The Jason Bourne trilogy shows just how good Hollywood action movies can be when the right people are on board and the studio keeps its involvement to a bare minimum.
Each installment (all based on novels by the impeccable Robert Ludlum) get right to the point, say what they have to and then take their exit. You can't detect one whiff of emotional manipulation or excess padding in any of the films. There's not a single action franchise in the history of motion pictures that can come close to equaling "Bourne's" overall quality and consistency.
The lion's share of the credit must be given to British director Paul Greengrass, who followed equally impressive first-installment director Doug Liman. Greengrass is the mastermind behind the docudramas "United 93" and "Bloody Sunday," and more so than any other filmmaker, he knows how to make the fake look astonishingly real. The trilogy should be required viewing for any aspiring action director. Everything they'll ever need to know can be found in these three movies.
We're aware Jason Bourne (Matt Damon) is a purely fictional character, but unlike other cinematic secret agent men, he never depends on fancy gadgets, pithy quips or tuxedos to define him. He's real, he's approachable and he's all business. Some might say he's also emotionally wanting, but this only adds to his authentic, no-nonsense air.
As we find out in the final part of this last film, Bourne isn't the aloof, cold fish we've come to know. Rather, he's a man at his wit's end, desperate to unearth his true identity. He stealthily travels through three European countries and a fair amount of New York City before he gets his answer. Before he's done, he delivers comeuppance to those who robbed him of three years of his life, and is given the chance to re-evaluate his tenuous relationships with two old adversaries - fellow CIA agents Nicky Parsons (Julia Stiles) and Pamela Landy (Joan Allen).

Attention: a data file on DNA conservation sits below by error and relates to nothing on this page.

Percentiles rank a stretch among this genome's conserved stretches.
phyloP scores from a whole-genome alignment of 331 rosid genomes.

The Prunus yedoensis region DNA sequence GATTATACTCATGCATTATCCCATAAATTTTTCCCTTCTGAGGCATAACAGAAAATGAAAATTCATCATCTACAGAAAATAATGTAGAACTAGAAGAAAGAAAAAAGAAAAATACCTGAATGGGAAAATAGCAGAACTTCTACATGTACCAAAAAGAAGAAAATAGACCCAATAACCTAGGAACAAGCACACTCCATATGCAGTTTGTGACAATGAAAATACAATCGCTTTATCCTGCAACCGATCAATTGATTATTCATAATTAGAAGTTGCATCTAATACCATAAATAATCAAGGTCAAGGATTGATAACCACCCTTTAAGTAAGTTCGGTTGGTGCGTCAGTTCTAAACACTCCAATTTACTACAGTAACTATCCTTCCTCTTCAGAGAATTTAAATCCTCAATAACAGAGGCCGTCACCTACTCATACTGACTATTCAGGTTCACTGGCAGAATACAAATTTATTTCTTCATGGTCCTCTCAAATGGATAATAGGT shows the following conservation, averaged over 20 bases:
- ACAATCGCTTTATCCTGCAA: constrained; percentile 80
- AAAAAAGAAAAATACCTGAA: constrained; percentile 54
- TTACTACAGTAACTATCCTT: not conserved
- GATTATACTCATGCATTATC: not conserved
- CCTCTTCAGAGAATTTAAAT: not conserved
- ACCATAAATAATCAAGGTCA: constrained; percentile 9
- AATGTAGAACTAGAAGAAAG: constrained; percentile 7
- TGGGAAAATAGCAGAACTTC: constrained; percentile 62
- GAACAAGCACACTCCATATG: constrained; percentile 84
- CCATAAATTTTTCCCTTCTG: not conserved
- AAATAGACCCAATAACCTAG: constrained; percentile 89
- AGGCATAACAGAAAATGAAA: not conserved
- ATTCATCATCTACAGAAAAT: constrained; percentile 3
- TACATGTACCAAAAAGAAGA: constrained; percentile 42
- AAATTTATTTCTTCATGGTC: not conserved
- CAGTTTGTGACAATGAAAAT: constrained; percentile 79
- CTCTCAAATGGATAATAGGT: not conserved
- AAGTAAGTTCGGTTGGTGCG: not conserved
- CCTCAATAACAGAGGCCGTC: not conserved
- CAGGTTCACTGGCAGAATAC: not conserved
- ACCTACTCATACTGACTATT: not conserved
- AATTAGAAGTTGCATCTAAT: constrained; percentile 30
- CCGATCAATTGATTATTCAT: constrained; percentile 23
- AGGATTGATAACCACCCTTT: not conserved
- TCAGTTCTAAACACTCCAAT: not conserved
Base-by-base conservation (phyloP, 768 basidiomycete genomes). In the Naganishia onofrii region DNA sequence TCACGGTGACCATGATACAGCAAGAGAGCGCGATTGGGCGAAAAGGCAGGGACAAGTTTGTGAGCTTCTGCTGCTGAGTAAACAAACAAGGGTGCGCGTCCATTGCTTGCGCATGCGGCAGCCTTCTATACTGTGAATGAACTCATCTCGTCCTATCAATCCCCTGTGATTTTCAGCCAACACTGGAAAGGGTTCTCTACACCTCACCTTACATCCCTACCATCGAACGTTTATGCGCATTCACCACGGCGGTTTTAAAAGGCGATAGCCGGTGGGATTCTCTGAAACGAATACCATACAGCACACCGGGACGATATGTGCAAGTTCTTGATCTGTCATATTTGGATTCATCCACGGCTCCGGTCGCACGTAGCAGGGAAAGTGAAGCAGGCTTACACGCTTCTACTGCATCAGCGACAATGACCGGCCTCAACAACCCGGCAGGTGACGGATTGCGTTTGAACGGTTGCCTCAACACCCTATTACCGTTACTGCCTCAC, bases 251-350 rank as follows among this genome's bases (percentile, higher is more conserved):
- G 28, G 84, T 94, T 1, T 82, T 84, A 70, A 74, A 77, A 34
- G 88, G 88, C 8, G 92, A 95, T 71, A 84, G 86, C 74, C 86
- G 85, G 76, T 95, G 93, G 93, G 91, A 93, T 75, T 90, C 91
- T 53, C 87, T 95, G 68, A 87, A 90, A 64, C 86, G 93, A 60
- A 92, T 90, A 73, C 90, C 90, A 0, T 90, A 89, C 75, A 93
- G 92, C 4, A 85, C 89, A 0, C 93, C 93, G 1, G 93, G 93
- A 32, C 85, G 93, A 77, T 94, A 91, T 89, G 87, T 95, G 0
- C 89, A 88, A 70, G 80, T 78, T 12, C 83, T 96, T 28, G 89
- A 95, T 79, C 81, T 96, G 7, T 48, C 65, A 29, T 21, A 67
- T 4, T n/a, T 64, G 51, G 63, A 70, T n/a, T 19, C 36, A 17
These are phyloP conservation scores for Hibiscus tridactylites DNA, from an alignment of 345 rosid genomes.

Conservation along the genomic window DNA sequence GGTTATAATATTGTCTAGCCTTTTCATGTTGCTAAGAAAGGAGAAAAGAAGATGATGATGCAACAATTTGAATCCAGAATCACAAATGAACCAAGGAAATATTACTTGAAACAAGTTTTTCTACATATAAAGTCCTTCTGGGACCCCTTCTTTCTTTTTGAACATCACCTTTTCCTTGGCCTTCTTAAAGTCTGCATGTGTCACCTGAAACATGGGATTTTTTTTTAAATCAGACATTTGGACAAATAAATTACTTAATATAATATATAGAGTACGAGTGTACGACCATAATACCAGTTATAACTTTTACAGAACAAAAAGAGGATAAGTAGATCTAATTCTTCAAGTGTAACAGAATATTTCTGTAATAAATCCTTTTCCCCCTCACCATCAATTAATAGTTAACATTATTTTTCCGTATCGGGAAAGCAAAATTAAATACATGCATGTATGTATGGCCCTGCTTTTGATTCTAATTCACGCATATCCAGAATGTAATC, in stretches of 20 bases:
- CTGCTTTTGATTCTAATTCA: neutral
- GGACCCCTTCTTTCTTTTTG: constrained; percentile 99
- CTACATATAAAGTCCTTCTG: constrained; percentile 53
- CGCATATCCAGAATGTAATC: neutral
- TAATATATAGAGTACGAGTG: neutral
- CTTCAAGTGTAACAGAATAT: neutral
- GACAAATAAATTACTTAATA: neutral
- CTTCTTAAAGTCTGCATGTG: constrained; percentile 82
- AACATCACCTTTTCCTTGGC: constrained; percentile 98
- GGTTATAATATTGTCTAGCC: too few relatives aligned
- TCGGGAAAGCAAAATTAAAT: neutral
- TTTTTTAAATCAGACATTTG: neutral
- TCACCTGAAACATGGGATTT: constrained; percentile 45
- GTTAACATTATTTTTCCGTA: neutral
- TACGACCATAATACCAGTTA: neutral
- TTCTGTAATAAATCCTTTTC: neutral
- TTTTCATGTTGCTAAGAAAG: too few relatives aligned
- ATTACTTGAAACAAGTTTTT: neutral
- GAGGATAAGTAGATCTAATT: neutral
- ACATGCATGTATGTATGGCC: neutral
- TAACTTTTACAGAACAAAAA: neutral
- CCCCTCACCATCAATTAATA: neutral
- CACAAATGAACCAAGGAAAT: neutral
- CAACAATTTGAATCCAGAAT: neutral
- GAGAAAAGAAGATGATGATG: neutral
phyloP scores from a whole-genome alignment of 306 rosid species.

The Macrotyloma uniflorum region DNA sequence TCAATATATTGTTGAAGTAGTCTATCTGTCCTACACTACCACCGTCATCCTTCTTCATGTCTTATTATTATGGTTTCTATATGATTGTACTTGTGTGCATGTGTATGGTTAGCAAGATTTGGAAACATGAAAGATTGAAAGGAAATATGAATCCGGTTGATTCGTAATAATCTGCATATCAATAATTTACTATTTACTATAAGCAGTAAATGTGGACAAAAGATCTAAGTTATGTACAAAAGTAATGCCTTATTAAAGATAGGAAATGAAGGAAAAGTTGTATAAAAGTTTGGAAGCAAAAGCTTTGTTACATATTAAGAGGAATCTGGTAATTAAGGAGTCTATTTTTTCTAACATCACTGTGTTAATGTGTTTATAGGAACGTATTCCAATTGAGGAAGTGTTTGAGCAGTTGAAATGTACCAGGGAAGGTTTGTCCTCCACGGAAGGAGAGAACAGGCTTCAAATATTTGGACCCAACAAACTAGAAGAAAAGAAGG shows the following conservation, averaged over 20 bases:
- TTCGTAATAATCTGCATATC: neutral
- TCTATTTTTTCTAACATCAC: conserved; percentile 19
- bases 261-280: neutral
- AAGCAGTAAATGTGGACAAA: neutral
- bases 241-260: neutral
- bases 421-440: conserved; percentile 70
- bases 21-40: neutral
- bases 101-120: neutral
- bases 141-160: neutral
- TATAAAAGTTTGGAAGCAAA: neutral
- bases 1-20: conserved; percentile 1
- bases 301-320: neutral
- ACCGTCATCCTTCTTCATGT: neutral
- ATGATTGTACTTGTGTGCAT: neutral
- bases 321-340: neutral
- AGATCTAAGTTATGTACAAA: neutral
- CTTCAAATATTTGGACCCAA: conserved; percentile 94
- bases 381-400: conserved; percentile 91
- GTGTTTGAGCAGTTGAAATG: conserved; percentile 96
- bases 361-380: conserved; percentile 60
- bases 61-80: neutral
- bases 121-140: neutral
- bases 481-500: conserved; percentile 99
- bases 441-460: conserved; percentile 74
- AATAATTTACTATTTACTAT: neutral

David Strathairn, Albert Finney and Scott Glenn play newly introduced characters who each have their own reasons for apprehending or silencing Bourne. The inclusion of these three seminal character actors is just the icing on the cake for the franchise, and further proof (as if any were needed) of Greengrass' unerring eye for detail and desire to craft the best product possible.
The movie's sole sore spot is the often frantic editing and some overly busy camera work. In one particular scene where Bourne beats a would-be assassin to death, we have a hard time distinguishing just who is who. A single, unedited, overhead shot would have lent the scene more resonance, urgency and impact.
Both Greengrass and Damon have been quoted as saying they are done with the "Bourne" series, and one can only hope that they, and the studio, leave well enough alone. Being the astute artist he is, Greengrass ends the movie with what can best be described as "open-ended closure." It's neat and tidy, poetic and uplifting, and in keeping with everything that has preceded it - a total class act without peer. (Universal)